feeling good knowing that
proceeds of the trip will help fight
cancer.
Some 90 women went on the
junket, among them: Guta
Huppert, Anita Sapoznik and
Esther Smolar, who were some of
the organizers; CMga Meyers,
Dorita Perelis, Hilda Peljovich,
Rita Infante and Clarita
Raijman .
THE FIGHT against Tay
Sachs, that strange, crippling
disease that affects mostly
Jewish children, goes on. Mi mi
Batiesky and Marion Kane
chaired a luncheon-fashion show
last Tuesday, June 6. at the Eden
Roc Hotel, to raise funds to that
effect. Close to 350 women were
at hand to view the beautiful
clothes from the 24 Collection
modeled, among others, by Aida
Mitrani, Male Nick and Selma
Rosenfeld. Some of those
present: Anita Bigelman, Martha
Waserstein, Alegre Barrocas,
Estela Egozi, Estrella Maya.
Mechi Bakalchuk, Fanny Dascal
Ethel Blum for
The Total
Traveler
Q. We're taking our trailer
to San Miguel de Allende in
Mexico and will be staying at
a local KAO, but we have
two problems. Can we take
our little black cat (neutered
male) into Mexico and out
again when we leave? He will
have all the shots
imaginable, but we want to
be sure animals are free to
travel back and forth across
the border.
. Our second concern is the
many stories about abuses
and molesting of travelers in
Mexico, especially on "15."
which we won't be traveling.
Do you think it is safe to
drive in Mexico? And, is non-
leaded gas available?
A. If you bring your pets
into Mexico legally, the
Mexicans prefer they leave
when you do, according to
the Mexican Government
Tourist Office. However,
there is a procedure you
should follow in order to
avoid problems. Write to the
Mexican Counsul, 440
Bricked Ave., Miami, Fla.,
and request an authorization
form for pets. You'll be
required to complete the
form, and have it signed by
your veterinarian vouching
"for the cat's health. When
the form is properly executed
and Ricky Benes.
Proceeds will go to establish a
research fund at the Mailman
Center for Child Development.
All it really takes to find out
which parents are carriers is a
simple blood test, but so many of
us don't do it.
REMEMBER the good old
days at the Casino Deport ivo in
Havana? Well, for those at-
tending the Father's Day
celebration at the new Jewish
Community Center in North
Dade, now might as well be then.
The day started with several
sports events (the pool has now
been completed): there were
soccer and baseball and a good
game of dominoes, and went on
to dinner of cold cuts and sand-
wiches and dancing with the
Judge's Nephews.
Those old enough to remember
felt a bit nostalgic, those who
didn't enjoyed, enjoyed and
everybody had a fantastic good
time, thanks to Salomon Garazi
and Roma Werbin, who got it all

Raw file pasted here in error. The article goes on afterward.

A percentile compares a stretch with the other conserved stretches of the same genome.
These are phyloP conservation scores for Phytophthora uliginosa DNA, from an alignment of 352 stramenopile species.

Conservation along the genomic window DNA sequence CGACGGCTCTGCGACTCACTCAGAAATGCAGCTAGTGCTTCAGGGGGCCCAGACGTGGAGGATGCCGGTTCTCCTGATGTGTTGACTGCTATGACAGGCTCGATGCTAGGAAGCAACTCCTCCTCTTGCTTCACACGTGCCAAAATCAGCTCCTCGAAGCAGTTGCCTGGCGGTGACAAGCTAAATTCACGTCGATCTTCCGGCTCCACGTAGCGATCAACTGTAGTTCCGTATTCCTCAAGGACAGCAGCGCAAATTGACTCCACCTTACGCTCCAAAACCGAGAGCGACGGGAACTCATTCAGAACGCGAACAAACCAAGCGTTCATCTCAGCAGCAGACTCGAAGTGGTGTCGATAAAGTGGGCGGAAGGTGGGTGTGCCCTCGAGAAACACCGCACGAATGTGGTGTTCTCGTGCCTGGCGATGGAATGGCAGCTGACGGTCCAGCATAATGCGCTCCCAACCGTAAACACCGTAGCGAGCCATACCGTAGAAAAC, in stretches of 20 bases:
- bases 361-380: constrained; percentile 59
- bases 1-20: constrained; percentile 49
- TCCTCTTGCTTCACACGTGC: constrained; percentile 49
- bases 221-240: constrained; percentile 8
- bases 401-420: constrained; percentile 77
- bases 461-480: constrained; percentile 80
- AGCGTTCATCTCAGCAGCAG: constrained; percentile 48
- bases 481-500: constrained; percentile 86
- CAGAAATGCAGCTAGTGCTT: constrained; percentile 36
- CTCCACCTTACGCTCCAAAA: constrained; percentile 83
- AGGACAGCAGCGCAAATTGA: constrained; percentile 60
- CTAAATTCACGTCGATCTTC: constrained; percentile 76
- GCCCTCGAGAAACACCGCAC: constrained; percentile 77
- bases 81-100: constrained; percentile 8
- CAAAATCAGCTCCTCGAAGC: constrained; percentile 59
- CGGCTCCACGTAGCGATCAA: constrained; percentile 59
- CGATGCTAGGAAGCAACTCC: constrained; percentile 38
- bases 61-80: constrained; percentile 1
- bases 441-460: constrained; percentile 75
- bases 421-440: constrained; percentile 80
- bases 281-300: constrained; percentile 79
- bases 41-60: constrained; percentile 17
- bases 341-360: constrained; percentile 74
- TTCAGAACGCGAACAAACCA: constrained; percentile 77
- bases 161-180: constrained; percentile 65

together .
The news from Kendall is that
Jaime Suchlisky was appointed
president of the South Dade
Hebrew Academy. The Academy,
which started as an offshoot of
the Beach school is now an
autonomous entity and goes up
to 9th grade. Congratulations
Chucho!
Kate Horowitz has been
crowned "Ms. Douglas
Gardens" as winner of a
beauty contest featuring
entrants whose ages average
85 at the Miami Jewish Home
and Hospital for the Aged.
Her award? A bouquet of
roses. Her next venture will be
to try for the "Ms. Nursing
Home" title.
BBW Meet Set
B'nai B'rith Women Lincoln
Chapter 1288 will hold its final
meeting of the season on
Wednesday, June 22 at noon in
the 100 Lincoln Road Clubroom.
Miami Beach.
"Focus on Florida Fashion" was the theme of a recent program
aboard the SS Mardi Gras cruise ship highlighting the area's
garment industry. Ruth Shack, Metropolitan Dade County
Commissioner (left) presented a certificate of appreciation to
twins Jackie Baird (center) and Jill Mitchell of The Twins, Inc.
for their contributions to the industry.
U.S. Tourists Exempt From Duty
On Certain Items From Israel
Because of Israel's status as a
Beneficiary under the United
States Generalized System of
Preferences (GSP), returning
United States residents are
permitted to import duty-free
certain items produced wholly in
Israel, whose value exceeds the
basic $100 duty-free exemption.
These items must be for
"personal use" only and may be
carried by the tourist, or be
shipped directly from Israel. In
both cases, a "Certificate of
Origin" for each purchase may be
required by the U.S. Customs
Inspectors. This form is available
from vendors and suppliers in
Israel.
Most items produced in Israel
are considered eligible, including
furs; jewelry: some precious and
semi-precious stones; pottery
and ceramics; some leather
goods; perfume: books: silver-
ware and candy. Further detailed
information is available from